It is unclear whether the ANC’s new policy of land expropriation without compensation will affect the country’s standing with potential investors at the upcoming World Economic Forum (WEF).
As Deputy President Cyril Ramaphosa prepares to represent the country in Davos, Switzerland, the agricultural industry is concerned about the potential effects of the policy, which stakeholders said could infringe on property rights, damage investor confidence and create uncertainty.
Wandile Sihlobo, an economist at the Agricultural Business Chamber, said the organisation was concerned about the ramifications of the policy. But the ANC had not divulged enough information about who it would benefit for it to be clear how South Africa would fare at the WEF.
“There is no final decision, but the ANC gave a mandate at the [December national elective] conference. Broadly speaking, expropriation without compensation is not ideal. Apart from the uncertainty it would cause, there is also the effect on property rights and land-related investments.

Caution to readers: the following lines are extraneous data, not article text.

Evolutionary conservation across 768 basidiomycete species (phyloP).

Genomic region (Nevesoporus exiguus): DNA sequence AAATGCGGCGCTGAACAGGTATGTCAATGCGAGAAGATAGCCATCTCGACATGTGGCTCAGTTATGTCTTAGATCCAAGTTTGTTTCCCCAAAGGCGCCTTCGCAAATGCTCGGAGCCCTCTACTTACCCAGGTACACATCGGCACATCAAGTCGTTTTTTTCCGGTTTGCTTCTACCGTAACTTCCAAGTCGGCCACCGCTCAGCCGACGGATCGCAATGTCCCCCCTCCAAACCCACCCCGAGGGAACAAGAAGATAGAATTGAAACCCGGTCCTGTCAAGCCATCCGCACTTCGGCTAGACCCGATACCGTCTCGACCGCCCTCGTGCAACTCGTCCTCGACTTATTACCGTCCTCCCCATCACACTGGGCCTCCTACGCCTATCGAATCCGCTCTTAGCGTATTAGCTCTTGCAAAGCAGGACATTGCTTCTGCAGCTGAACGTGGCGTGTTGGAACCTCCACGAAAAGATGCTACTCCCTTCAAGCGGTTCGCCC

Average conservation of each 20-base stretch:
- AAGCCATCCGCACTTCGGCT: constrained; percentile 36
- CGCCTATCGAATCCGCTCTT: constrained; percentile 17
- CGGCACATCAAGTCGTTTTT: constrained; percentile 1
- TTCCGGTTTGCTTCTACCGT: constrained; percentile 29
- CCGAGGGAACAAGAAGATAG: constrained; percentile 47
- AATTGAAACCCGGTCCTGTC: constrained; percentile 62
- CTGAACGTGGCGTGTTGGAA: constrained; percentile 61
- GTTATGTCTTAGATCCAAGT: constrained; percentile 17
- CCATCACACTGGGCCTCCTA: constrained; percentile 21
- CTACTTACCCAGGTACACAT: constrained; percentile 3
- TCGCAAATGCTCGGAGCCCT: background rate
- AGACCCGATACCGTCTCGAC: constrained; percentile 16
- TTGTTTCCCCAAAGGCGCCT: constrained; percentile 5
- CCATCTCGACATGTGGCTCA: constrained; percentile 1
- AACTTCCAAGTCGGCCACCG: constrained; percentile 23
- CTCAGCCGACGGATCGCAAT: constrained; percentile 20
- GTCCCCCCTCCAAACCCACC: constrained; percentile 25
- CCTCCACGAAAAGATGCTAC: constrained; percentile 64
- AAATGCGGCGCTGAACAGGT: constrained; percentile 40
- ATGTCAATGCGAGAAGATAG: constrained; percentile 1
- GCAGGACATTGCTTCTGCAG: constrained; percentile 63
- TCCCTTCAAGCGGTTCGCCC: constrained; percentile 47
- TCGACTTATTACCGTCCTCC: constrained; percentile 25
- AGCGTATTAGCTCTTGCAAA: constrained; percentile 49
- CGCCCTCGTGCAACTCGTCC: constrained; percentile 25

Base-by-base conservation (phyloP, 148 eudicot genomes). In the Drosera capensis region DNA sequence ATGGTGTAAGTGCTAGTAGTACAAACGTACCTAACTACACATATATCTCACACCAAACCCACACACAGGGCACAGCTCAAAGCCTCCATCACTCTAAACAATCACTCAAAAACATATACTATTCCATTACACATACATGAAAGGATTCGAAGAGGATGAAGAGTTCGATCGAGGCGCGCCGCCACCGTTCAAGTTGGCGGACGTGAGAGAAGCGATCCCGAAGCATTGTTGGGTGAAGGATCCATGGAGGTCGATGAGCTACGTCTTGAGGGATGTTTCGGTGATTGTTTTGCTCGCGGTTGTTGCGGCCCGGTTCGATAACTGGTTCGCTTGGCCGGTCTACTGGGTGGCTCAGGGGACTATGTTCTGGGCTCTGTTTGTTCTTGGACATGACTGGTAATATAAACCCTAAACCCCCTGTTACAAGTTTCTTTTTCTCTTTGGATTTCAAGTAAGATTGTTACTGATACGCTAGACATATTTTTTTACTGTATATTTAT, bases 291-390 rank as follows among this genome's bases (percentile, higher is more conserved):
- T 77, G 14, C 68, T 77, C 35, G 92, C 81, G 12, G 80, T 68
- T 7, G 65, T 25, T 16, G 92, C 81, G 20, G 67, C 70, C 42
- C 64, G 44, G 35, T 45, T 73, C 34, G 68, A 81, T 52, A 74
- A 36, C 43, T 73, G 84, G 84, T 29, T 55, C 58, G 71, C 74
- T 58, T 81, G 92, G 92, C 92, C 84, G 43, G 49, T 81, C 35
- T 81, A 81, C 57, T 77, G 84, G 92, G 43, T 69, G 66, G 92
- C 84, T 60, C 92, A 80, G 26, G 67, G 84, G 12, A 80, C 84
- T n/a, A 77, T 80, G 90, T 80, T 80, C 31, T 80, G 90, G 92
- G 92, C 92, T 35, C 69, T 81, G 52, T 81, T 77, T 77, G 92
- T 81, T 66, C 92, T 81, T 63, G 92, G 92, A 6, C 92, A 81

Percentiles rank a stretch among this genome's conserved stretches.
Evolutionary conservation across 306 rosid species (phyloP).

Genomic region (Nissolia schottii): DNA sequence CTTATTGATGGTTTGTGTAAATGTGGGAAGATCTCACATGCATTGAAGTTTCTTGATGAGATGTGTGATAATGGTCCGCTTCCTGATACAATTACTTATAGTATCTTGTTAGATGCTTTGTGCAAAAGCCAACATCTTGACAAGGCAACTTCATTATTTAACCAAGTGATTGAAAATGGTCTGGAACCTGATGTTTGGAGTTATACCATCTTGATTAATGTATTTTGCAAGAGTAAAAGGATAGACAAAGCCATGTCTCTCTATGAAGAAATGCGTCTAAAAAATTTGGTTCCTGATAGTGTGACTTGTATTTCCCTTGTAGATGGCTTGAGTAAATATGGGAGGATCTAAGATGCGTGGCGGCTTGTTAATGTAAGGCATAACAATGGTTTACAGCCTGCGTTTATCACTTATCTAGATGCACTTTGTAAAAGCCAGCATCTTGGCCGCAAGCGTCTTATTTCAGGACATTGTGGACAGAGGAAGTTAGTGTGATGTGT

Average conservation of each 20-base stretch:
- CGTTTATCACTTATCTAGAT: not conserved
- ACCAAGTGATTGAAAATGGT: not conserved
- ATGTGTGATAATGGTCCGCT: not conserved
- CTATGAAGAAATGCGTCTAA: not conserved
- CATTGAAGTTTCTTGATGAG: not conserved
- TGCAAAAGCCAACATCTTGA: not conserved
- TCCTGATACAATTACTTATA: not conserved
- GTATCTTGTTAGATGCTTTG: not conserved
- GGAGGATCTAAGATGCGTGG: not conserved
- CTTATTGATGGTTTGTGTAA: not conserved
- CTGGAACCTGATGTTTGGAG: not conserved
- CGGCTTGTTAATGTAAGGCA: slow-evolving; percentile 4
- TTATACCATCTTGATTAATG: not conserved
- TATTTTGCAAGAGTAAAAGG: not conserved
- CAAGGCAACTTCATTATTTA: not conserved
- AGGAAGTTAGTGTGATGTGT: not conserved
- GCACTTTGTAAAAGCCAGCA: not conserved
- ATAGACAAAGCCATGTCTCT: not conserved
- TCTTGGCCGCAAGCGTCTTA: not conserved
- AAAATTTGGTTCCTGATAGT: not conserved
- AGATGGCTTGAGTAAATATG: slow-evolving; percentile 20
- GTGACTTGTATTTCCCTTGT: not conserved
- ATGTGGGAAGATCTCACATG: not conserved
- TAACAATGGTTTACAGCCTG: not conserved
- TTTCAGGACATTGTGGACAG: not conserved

“The ANC has indicated it would open up a debate with all stakeholders, but they are yet to release any details. As we speak, they have decided to go for it without amending the constitution, but it’s unclear how they will carry out this policy.”
He said the ANC’s promise to implement the policy without negatively affecting the economy or the agricultural industry would be a difficult balancing act.
AgriSA said it rejected the notion that expropriating land without compensation would expedite the land reform process and access to land on an equitable basis without impeding food security.
“Agricultural economists have highlighted the impact it would have on food production, farming units and the economy in general,” it said.